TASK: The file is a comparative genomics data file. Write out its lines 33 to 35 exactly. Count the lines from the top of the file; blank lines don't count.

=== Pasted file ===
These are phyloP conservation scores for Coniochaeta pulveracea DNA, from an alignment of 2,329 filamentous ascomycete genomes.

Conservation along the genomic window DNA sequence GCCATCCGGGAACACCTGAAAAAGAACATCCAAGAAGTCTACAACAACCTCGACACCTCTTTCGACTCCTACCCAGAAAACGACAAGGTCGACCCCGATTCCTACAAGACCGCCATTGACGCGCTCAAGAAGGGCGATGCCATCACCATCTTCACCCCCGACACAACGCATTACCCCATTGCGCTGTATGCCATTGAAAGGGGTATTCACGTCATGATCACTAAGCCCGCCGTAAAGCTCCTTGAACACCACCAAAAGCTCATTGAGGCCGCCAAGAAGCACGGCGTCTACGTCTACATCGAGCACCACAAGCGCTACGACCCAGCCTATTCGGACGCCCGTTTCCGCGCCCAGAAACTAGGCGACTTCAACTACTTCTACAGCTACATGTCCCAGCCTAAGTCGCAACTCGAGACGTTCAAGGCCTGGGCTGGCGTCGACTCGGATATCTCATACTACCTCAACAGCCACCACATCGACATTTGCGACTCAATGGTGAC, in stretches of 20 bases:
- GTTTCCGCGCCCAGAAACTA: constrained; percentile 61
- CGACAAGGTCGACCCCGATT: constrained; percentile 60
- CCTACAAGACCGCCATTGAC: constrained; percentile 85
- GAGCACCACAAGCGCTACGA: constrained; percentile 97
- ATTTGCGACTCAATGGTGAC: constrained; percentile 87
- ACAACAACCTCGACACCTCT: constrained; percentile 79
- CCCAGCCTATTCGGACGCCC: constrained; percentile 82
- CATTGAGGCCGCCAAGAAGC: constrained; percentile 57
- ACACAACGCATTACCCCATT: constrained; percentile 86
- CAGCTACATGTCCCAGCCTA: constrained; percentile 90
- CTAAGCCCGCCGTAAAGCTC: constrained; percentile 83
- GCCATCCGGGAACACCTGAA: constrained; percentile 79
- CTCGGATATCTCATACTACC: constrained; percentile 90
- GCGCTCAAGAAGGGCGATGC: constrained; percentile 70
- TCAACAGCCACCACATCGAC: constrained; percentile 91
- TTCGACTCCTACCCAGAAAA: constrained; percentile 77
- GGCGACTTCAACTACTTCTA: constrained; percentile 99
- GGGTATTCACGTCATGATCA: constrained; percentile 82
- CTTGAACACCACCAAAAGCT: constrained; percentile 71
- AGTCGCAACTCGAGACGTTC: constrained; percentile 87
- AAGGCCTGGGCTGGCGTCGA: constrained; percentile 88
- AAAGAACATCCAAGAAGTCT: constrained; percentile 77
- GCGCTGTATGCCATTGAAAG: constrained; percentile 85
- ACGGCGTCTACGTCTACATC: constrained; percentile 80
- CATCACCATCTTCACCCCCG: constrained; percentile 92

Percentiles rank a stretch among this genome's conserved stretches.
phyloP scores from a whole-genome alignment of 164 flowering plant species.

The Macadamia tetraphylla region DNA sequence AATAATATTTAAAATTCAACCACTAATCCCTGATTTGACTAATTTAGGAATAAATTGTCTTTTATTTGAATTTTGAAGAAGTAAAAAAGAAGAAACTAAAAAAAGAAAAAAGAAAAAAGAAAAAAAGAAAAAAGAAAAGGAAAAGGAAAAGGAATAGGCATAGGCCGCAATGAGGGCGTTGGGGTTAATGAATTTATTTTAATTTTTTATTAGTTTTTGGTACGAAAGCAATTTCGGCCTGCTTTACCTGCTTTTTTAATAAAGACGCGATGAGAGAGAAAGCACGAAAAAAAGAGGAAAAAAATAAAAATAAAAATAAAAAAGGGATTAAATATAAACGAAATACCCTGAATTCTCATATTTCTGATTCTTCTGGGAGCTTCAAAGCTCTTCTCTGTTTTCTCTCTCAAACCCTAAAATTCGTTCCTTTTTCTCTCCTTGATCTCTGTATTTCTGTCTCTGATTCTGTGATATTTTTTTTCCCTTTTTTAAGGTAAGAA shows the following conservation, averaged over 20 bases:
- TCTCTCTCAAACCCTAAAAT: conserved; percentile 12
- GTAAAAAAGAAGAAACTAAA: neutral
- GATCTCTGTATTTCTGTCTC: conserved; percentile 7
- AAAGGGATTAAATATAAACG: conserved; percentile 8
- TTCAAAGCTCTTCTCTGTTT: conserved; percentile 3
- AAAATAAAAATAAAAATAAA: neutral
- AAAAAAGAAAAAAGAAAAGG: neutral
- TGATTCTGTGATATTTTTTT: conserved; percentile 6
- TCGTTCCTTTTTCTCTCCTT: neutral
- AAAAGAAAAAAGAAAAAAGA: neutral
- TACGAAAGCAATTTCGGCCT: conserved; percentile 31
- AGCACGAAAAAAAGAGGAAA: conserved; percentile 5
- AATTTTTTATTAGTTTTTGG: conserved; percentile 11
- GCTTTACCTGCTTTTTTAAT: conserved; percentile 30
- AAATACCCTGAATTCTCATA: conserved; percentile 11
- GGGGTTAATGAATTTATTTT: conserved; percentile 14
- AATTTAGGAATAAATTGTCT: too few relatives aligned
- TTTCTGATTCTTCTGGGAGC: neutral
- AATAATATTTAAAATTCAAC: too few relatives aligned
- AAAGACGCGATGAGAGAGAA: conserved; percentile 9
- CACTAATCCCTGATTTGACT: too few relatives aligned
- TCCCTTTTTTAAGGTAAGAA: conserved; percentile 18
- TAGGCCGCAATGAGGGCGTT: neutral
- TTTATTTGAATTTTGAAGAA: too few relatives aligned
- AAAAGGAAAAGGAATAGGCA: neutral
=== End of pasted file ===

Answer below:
- GATCTCTGTATTTCTGTCTC: conserved; percentile 7
- AAAGGGATTAAATATAAACG: conserved; percentile 8
- TTCAAAGCTCTTCTCTGTTT: conserved; percentile 3